This is obviously meant to keep the church family together and with a giant arrow "Be forced out and start Church of the Redeemer." TEC is demonized as being against the Bible, the uniqueness of Jesus Christ, the Resurrection, and the Virgin Birth. DSC is shown as the right side of these issues. Alas. This is too much.

Note to DSC faithful:   If your clergy are telling you the Episcopal Church no longer believes in the Bible, in the uniqueness of Jesus Christ as the Savior, in the Virgin Birth, and in the Resurrection, they are not telling you the truth. The truth of the matter is the Episcopal Church has not changed its beliefs. Episcopalians recite the Nicene Creed regularly just as you do. What it has changed is its social policies. TEC requires everyone to respect the equal rights of homosexual and transgendered people. If you do not want to treat these people as you treat everyone else, then you should stay with DSC. How we treat others is the real difference between TEC and DSC, not the beliefs of the religion. TEC stands for human rights for all people. DSC stands for discrimination against women, gays, and transgendered.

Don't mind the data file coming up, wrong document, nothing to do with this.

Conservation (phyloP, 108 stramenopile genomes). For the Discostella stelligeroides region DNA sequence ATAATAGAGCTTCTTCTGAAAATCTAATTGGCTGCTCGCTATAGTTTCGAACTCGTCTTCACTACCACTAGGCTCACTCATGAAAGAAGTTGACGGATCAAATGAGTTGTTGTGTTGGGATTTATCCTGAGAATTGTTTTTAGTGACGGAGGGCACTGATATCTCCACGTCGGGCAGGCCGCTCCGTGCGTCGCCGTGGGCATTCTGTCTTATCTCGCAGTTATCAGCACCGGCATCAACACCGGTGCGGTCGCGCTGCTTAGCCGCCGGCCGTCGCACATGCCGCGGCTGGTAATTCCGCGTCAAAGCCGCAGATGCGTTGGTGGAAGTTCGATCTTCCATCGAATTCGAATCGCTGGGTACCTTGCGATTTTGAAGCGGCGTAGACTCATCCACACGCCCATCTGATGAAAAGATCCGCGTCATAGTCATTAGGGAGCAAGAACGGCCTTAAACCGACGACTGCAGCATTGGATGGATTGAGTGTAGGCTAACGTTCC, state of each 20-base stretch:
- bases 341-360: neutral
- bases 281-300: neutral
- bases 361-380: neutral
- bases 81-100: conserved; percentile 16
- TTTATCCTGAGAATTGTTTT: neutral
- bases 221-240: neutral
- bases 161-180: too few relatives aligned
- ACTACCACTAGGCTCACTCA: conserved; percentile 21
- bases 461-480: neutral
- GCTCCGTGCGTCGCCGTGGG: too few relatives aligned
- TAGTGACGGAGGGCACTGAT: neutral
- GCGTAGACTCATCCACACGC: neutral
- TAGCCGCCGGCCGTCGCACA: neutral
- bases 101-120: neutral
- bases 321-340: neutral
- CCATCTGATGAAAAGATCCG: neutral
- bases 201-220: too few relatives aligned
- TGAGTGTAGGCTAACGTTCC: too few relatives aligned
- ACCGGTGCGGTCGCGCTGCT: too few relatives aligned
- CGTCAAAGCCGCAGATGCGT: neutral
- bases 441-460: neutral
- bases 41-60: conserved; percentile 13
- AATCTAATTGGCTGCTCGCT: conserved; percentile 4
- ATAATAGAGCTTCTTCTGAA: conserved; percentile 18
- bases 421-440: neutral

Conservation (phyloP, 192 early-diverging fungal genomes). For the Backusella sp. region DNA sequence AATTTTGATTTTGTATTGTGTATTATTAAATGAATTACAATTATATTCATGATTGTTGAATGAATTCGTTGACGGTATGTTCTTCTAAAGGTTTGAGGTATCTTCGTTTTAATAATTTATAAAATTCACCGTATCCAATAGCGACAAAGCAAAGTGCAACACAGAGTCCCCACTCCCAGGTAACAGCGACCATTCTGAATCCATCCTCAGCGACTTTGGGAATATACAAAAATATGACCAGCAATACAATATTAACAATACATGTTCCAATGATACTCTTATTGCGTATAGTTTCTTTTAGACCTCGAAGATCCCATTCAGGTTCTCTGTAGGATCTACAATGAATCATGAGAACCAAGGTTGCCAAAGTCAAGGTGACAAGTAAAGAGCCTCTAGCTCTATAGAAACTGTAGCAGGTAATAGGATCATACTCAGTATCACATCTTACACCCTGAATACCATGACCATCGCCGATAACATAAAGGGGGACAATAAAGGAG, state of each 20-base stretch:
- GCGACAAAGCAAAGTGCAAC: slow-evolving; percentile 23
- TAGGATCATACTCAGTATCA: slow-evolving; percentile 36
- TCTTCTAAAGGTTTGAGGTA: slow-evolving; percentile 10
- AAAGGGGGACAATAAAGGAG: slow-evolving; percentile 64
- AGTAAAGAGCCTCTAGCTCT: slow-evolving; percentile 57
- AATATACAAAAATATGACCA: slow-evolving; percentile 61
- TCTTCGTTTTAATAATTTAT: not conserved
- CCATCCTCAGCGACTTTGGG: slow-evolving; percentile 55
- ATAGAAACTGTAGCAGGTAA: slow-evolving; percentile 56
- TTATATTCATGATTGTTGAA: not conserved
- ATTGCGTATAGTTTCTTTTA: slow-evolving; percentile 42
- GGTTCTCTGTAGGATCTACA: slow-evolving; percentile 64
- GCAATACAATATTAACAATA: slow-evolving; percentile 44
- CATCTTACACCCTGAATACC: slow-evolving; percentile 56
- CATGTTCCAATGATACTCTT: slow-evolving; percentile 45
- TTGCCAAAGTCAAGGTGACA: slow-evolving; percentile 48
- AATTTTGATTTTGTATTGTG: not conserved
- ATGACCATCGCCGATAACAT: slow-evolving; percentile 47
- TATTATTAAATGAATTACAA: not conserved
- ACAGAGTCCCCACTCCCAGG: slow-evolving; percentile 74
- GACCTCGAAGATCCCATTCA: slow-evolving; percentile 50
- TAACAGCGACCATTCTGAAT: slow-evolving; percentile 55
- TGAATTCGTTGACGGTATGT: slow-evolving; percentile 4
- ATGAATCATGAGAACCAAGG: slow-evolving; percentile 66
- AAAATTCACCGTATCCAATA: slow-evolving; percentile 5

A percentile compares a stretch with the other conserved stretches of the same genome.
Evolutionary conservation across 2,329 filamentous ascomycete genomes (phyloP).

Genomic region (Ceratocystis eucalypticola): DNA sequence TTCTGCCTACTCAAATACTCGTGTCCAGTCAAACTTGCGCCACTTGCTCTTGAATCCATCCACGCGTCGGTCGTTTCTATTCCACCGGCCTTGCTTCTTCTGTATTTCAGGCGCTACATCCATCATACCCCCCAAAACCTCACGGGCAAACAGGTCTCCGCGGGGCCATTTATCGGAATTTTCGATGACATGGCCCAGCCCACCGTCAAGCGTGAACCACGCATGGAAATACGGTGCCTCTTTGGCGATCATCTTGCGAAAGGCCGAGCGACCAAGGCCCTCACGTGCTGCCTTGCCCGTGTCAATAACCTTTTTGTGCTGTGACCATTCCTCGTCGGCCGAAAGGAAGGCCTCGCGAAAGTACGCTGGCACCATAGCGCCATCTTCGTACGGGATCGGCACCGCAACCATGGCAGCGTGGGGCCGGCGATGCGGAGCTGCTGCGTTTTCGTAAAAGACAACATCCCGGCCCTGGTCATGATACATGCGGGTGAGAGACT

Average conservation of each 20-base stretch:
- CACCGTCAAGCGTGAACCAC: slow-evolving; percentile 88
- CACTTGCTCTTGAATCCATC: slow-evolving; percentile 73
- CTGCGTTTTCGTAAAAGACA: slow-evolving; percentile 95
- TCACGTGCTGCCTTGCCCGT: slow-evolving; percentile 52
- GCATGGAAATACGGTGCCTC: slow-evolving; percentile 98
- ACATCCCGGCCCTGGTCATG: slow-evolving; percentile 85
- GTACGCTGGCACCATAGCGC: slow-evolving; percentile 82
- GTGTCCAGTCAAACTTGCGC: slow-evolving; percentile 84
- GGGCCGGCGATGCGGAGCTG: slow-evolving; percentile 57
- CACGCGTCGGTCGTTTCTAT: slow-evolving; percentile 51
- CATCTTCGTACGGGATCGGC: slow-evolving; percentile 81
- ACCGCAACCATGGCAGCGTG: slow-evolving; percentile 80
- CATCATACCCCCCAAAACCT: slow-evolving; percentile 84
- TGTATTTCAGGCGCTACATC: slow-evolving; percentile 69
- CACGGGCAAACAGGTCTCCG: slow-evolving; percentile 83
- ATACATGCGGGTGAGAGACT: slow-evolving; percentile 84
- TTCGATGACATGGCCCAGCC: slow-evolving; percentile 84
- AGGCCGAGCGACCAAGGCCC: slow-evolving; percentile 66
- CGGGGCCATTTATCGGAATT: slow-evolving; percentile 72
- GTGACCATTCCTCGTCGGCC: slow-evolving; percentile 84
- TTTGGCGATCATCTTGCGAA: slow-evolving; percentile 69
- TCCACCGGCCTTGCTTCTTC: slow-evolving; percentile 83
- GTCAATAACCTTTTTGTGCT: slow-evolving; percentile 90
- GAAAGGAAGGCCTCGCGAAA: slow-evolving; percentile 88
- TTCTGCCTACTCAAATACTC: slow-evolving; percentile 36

Page 3.

Conclusion is to combine fear and loathing, keep the bulk of the congregation together and leave to continue as an anti-TEC church elsewhere.

"The clergy will be forced to leave immediately." In fact, each DSC clergy person has a choice of applying for reinstatement in the Episcopal Church and functioning in the parishes or leaving the parish. This is a choice the clergy will make voluntarily. If the clergy person refuses to apply for reinstatement in TEC then, yes, he or she will have to leave because only TEC clergy in good standing in the Church diocese may officiate in TEC churches.

Now look at the third question. "Moving to another location is a check for all of us of both our priorities and the source of our faith." Talk about a guilt trip! If you do not move with us, you have a problem with your priorities and your faith! Pulling out all the stops.